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Most experienced hikers know that “cotton kills,” but few can explain why this is the case, and even fewer can name the other lesser-known fabrics that can be equally deadly. First, a quick overview of how cotton can be so deadly. When adventuring in the outdoors, staying warm is of course essential. Hypothermia kills approximately 1,300 people per year in the United States. Unfortunately, when cotton clothing gets wet, it makes hypothermia much more likely. Scroll down below the “Cotton Ranking” to learn why wet cotton makes hypothermia so much more likely.
PeakScore: 5 (out of 100)
User Rating: 0.25 stars
Expert Rating 0.25 stars
Pros & Cons
Reasons to buy:
- Comfortable when dry
Reasons NOT to buy:
- Can kill you
- Loses insulating properties when wet
- Can absorb an incredible amount of water
- When wet, keeps the moisture close to person’s skin
- Since it absorbs water so easily, sweat alone can cause it to lose insulation
- Takes a long time to dry out
- Hypothermia can kill you and cotton makes hypothermia more likely
When cotton is exposed to moisture, it can absorb an incredible 27 times its weight in water. This causes the fabric to lose almost all of its insulating properties. To exacerbate the problem, wet cotton keeps moisture next to the skin and cannot wick it away. As a result, wet cotton has the one-two punch of failing to provide insulation AND actually increasing body heat loss by keeping water trapped against a person’s skin.
The reason cotton has these properties is due to the physical construction of the fiber. Each fiber is a tiny little tube that has six concentric layers. When these fibers get wet, they can fill up with an incredible amount of water and, as a result, eliminates all warm air pockets (replacing them with water). Additionally, cotton fibers are comprised almost entirely of cellulose. Due to the laws of chemistry, water molecules are actually attracted to cellulose. Also, because cotton can store so much water efficiently, it takes a very long time to dry out. These factors create a perfect storm that makes cotton incredibly dangerous to wear in the outdoors. And remember, getting wet in the outdoors doesn’t only happen from precipitation. An adventurer can get wet from a slip in a creek, or from something as mundane as sweat.
So the obvious question is – what are the best fabrics to wear in the outdoors? The most popular options are: polyester, nylon, and wool. Of course, missing from this list is a very popular outdoor insulation – down. Like cotton, down is a natural product, and unfortunately, also like cotton, down loses its insulating capabilities when wet. Despite this fact, due to its extreme weight-to-warmth ratio, down can be a smart part of an adventurer’s gear and wardrobe. It is the standard insulation material used in lightweight sleeping bags and many mid-layer jackets. Of course, the key to making down work is to keep it dry. This can be accomplished by always protecting your sleeping bag from the elements and making sure to have a waterproof outer layer available to protect your down layer, in case bad weather rolls in. With that said, accidents happen, so it’s important to always have a Plan B on how you will keep warm if your down gear gets wet (e.g., other non-down layers; a tent or bivy sack, etc.)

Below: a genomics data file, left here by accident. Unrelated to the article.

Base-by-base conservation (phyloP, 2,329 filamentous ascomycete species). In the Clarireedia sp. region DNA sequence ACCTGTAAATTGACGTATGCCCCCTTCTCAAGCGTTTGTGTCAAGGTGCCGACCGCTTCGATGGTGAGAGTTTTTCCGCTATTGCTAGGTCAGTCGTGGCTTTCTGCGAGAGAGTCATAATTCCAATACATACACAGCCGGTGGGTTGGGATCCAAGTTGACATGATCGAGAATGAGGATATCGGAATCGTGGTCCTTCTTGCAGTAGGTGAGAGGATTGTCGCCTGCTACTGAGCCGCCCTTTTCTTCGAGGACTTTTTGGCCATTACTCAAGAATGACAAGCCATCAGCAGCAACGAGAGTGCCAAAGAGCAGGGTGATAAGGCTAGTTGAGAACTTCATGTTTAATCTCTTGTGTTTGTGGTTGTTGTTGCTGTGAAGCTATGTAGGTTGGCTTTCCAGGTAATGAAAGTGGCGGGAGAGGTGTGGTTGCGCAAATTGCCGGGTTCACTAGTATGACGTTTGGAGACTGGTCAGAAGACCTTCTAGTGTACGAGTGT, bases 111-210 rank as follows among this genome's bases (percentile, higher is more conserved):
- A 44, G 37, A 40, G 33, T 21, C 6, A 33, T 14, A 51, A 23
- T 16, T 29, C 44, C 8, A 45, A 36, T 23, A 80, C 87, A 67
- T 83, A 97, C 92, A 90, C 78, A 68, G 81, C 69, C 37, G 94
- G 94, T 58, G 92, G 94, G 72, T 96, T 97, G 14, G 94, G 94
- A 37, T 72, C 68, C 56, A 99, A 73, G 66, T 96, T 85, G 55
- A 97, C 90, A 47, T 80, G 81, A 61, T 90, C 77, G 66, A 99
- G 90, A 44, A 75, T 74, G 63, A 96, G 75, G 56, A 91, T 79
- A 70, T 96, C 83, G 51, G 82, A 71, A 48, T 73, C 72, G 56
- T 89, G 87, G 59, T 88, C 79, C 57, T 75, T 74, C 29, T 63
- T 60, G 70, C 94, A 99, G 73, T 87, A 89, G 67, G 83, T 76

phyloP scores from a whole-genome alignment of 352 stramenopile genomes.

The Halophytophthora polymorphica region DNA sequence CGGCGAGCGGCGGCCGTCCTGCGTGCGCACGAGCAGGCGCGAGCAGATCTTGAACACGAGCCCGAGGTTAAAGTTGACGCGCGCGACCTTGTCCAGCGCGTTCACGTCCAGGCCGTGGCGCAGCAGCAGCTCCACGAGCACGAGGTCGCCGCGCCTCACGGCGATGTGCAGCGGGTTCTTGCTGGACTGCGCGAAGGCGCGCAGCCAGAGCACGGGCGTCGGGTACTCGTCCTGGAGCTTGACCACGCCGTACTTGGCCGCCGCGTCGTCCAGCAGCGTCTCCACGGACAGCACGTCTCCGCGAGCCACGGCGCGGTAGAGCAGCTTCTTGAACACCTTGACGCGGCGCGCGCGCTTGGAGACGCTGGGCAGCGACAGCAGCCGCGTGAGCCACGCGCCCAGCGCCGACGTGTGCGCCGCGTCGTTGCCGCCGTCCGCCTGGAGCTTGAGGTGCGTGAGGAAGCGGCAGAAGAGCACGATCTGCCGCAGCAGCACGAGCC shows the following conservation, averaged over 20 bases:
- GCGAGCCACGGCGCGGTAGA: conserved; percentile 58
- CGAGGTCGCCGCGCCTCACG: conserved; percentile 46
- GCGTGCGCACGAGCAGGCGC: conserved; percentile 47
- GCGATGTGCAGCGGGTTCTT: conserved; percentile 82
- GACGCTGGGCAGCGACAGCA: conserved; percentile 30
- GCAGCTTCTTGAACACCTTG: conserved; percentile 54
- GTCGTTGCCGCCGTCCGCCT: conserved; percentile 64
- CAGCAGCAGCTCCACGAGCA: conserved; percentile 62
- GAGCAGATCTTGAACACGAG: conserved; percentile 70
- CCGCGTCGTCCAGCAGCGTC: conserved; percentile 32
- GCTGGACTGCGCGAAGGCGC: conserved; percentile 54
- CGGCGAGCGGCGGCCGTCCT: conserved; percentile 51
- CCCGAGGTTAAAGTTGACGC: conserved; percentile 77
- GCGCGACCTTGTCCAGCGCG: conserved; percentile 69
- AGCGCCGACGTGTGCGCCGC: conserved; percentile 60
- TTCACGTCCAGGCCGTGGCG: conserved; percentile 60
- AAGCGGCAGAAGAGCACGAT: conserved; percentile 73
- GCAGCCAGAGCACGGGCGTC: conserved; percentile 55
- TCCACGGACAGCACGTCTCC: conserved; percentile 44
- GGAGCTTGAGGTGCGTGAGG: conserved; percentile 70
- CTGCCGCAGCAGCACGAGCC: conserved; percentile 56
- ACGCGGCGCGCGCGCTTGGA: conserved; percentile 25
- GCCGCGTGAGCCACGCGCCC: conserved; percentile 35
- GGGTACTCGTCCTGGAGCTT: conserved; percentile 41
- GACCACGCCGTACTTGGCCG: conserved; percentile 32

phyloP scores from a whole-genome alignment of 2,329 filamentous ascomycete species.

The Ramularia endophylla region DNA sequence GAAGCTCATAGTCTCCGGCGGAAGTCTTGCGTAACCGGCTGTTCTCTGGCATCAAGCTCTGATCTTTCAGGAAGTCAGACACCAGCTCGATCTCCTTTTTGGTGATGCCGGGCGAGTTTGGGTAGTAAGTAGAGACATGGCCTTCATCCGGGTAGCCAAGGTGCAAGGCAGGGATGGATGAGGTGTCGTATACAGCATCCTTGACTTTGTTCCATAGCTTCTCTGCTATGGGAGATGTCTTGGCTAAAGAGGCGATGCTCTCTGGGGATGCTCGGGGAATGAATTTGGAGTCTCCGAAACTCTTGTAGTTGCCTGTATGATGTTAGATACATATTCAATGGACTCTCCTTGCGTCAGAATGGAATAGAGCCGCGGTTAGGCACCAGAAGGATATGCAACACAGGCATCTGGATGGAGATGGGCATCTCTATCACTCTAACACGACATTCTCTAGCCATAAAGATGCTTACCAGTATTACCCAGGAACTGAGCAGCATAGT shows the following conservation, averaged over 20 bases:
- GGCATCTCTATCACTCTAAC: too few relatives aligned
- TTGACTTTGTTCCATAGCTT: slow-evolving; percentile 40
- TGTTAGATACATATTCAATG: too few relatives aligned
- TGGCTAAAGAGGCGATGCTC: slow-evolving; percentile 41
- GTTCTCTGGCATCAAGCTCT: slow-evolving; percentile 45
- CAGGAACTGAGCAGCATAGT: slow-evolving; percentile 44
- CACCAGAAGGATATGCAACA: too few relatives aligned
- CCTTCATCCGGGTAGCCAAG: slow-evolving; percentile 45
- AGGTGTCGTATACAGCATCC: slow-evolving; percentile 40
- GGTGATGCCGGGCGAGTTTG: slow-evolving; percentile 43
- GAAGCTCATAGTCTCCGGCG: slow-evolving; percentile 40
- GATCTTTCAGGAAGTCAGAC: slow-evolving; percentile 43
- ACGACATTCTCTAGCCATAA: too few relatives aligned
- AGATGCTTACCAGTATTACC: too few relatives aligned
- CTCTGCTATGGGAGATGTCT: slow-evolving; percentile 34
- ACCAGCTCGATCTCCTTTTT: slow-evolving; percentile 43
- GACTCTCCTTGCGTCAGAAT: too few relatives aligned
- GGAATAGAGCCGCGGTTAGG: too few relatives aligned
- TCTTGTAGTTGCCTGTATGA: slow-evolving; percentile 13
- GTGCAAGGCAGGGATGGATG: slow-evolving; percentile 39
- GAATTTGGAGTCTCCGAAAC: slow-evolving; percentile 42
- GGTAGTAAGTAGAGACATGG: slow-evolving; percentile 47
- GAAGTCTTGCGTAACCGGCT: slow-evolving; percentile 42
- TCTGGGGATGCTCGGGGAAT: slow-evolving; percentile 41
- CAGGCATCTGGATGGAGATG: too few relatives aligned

Finally, there are some lesser known fabrics out there that have been making their way into clothing lately that are as equally deadly as cotton. One of these trendy fabrics is bamboo. A lot of bamboo garments have other plant fabrics embedded in them, like Rayon, Modal, Tencel, Viscose, Lyocell and Cupro. These fabrics, like cotton, lose their insulating capabilities when wet, making them a dangerous choice for outdoor usage.
Also, be on the lookout for fabrics that use alternative names, but are actually just cotton. Some examples include denim, flannel, corduroy. While often marketed to outdoor enthusiasts, these fabrics are still cotton and still just as dangerous.
Finally, silk is a fabric that is a bit of a mixed bag. It is often listed alongside fabrics that are appropriate, however, in reality silk doesn’t maintain great insulating properties when wet since it is efficient at absorbing moisture. While silk is clearly a better choice than cotton, with so many superior options, avoiding silk is the best bet.